1. This is the saddest post i have read or yours Colleen,it tears the heart. . .

    "Jesus wept" the shortest sentence in the Bible, surely Jesus is weeping. Such a double bind for these priest. The Church ordains them as Jesus with skin, they are to be the living vessels and embodiment of Christ to the church, but Pope forbid if they truly walk as Christ walked???

    Once again it is sad to see the slight of hands and the double binds where the cards are stacked ideologically, this is an all too normal happening in our world of control religions. Power uses the light to express predicate its darkness, and darkness cloaks itself in light.

    In Native America we have a name for that phenomena.

  2. River, every culture has a word for it ... it is called hate.

    This action is sad, but not unexpected. This was predictable and expected. It is part of the seperation of light and notlight that is occuring right now. Expect to see more persecution of those who are "truly faithful to Christ" bu the RCC in the future.

    No doubt the faithful orthodox will be screaming like steeler fans during the last 35 min of the superbowl, screaming, giving vent to the hate that is the core of their belief. The hate that has formed the core of the "faithful orthodox" of the catholic church and RCC leadership for far too long is now being revealed for the world to see. It is ugly. It is festering. It is a boil on the face of the RCC, a boil that everyone who looks can see.

  3. Back in South Africa in the dark days of apartheid, one of the key features of the church for me was the emphasis on the mission of 'Justice & Peace'. And every J & P workshop I ever attended began with a lengthy exposition of the importance of 'right relationships.' Once again, it seems, the hierarchical church is promoting one set of principles for justice outside the church, but working to an entirely different set of standards (one can hardly call them 'principles' internally.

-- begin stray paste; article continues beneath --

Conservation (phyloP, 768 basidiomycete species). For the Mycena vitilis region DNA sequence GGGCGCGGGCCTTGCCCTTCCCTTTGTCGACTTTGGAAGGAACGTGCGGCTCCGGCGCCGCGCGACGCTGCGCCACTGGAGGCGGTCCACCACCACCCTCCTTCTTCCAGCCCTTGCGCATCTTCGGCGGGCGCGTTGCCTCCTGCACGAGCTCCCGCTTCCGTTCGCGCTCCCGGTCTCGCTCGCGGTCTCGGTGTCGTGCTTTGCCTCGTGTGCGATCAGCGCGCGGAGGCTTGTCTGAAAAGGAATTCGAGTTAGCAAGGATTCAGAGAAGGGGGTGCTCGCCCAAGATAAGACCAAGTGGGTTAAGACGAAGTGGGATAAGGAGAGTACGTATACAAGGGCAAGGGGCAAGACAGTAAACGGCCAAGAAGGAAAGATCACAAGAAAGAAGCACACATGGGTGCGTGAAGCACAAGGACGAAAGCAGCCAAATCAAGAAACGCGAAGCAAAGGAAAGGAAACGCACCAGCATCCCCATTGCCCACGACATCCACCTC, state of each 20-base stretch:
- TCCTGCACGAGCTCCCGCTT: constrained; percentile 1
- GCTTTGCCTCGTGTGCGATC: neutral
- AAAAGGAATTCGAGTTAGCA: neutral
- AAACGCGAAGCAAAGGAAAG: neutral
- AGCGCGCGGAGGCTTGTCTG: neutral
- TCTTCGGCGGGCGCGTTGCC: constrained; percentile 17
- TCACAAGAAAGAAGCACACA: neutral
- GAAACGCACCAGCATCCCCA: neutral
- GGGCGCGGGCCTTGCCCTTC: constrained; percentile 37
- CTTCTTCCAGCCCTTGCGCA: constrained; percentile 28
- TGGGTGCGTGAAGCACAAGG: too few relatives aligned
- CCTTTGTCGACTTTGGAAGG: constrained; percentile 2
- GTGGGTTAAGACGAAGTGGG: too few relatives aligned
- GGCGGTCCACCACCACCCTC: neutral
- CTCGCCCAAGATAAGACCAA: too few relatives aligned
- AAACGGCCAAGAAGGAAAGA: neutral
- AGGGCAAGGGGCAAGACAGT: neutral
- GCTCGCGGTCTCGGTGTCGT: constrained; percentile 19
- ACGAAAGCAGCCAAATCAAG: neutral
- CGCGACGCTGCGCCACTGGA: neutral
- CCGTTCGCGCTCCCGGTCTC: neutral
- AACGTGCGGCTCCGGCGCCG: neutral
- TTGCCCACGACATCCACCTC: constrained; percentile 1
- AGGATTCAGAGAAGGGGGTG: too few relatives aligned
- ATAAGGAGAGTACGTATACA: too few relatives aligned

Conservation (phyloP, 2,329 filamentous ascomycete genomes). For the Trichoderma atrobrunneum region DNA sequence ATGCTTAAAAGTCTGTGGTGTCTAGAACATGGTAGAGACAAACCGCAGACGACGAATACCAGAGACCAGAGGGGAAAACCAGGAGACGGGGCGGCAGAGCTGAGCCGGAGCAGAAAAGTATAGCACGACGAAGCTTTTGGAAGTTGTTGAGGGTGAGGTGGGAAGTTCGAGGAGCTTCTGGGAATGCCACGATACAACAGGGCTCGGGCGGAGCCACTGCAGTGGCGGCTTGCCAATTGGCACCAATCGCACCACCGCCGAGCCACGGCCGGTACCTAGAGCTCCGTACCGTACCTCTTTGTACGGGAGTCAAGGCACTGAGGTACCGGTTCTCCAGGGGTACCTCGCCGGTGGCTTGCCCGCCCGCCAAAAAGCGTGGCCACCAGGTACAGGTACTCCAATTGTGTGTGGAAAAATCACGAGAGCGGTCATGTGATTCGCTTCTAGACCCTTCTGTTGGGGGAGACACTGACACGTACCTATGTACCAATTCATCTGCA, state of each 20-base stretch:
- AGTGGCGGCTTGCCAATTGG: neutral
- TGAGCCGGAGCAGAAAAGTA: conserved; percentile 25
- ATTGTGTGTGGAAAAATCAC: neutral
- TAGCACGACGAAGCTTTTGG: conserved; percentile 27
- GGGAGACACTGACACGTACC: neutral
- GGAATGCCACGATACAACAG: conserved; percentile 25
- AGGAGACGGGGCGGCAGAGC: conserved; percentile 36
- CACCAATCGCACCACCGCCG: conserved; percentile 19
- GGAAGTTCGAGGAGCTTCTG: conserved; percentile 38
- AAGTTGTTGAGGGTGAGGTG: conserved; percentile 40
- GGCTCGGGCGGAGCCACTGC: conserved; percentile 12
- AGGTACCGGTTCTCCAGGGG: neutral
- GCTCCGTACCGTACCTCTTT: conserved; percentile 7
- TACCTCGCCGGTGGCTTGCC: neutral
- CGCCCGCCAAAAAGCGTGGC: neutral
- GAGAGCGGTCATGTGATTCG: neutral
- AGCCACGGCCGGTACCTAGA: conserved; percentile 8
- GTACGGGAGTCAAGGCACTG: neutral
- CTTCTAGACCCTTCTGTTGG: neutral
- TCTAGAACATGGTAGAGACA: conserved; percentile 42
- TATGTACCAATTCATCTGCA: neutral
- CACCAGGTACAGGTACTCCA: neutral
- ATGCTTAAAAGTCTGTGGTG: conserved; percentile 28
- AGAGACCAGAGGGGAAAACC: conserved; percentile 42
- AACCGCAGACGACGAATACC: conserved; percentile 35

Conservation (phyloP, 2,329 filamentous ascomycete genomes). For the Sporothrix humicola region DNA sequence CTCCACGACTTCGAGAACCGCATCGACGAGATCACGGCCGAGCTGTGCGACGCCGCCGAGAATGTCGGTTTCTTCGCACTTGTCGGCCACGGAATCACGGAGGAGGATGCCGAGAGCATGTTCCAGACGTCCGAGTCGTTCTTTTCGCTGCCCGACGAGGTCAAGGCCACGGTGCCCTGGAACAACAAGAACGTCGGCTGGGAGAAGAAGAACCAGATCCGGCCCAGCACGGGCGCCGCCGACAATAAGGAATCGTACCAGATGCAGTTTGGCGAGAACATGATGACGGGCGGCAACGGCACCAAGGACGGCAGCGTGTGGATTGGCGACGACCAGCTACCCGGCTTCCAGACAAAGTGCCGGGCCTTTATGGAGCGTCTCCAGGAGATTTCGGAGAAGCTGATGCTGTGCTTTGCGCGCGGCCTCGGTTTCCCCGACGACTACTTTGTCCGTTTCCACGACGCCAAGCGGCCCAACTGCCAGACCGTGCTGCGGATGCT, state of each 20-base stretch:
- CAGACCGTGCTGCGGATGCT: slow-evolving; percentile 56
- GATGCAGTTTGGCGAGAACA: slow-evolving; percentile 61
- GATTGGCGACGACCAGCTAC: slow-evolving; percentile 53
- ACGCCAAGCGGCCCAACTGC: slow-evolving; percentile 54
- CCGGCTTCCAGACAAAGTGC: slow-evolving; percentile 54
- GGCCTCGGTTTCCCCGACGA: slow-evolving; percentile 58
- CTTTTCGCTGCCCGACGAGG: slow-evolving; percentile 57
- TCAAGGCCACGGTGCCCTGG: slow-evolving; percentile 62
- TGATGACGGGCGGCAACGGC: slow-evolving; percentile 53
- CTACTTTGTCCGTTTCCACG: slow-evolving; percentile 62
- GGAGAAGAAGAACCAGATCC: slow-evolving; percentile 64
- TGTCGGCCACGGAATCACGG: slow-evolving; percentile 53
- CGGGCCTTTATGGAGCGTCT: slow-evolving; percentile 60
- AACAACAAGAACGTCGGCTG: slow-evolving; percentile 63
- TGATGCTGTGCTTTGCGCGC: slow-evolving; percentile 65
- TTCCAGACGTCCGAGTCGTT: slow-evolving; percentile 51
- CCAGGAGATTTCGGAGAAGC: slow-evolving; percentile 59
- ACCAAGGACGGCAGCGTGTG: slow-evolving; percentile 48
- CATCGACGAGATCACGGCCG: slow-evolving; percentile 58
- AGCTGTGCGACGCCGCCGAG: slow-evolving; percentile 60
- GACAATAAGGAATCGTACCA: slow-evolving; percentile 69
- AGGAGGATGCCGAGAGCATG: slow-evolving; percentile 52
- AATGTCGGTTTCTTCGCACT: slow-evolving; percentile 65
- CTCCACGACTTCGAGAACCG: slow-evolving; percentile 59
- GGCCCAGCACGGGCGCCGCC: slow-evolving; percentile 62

I feel for Fr Kennedy, but am conscious that the church is bigger than the hierarchy. John McNeill and J.S O'Leary have both written of a present 'Kairos Moment' in which the Holy Spirit is working to transform the power balance within the church. I have no doubt that the Spirit will find a way to turn around this setback for Fr Kennedy and St Mary's, to the benefit of the wider church.

  4. I feel for Fr. Kennedy too and the entire parish that will be affected. It's not just Fr Kennedy that is getting the boot or the axe. or that will feel this death of relationship.

    I composed a very somber piece last night and it's either a Requiem or a funeral march and it seems that the news from the Vatican is getting more deadly spiritually for the entire Church with all the excommunications and threats. I wish they would put their axes away and learn to be in right relationships with people and priests who are serving God.

    I'm so tempted to entitle the piece Requiem for the Excommunicators or Funeral March for its becoming ever so evident that they have spiritually died in their stubborn refusal to "love one another" and refusal to "do unto others as you would have them do unto you."

    I am thinking about Terence's comment now and that the Holy Spirit will find a way to turn this setback around.

  5. This is a Kairos moment for the Church, but it's not just the Church. The days of business as usual are coming to a close.

    Right relationships are absolutely critical to any more forward progress in the consciousness of humanity. I look at Obama's attempts to engage in right relationships with the republicans and am not surprised that only three republican senators get it.

    I don't think it's surprising that two of the three are women. The era of right relationships is about women and women's knowing. It's a very big indication of the changing global energy. Right along with the fact nothing can be kept secret any longer--especially deep dark secrets.

  6. I often wonder what is happening in these situations after the initial news coverage. What is happening with:

    Sr. Leah
    Fr. Bozak
    St Stanislas

    They splash the news headlines for a moment, then they disappear into history. Do we know what has and is happening with each of these?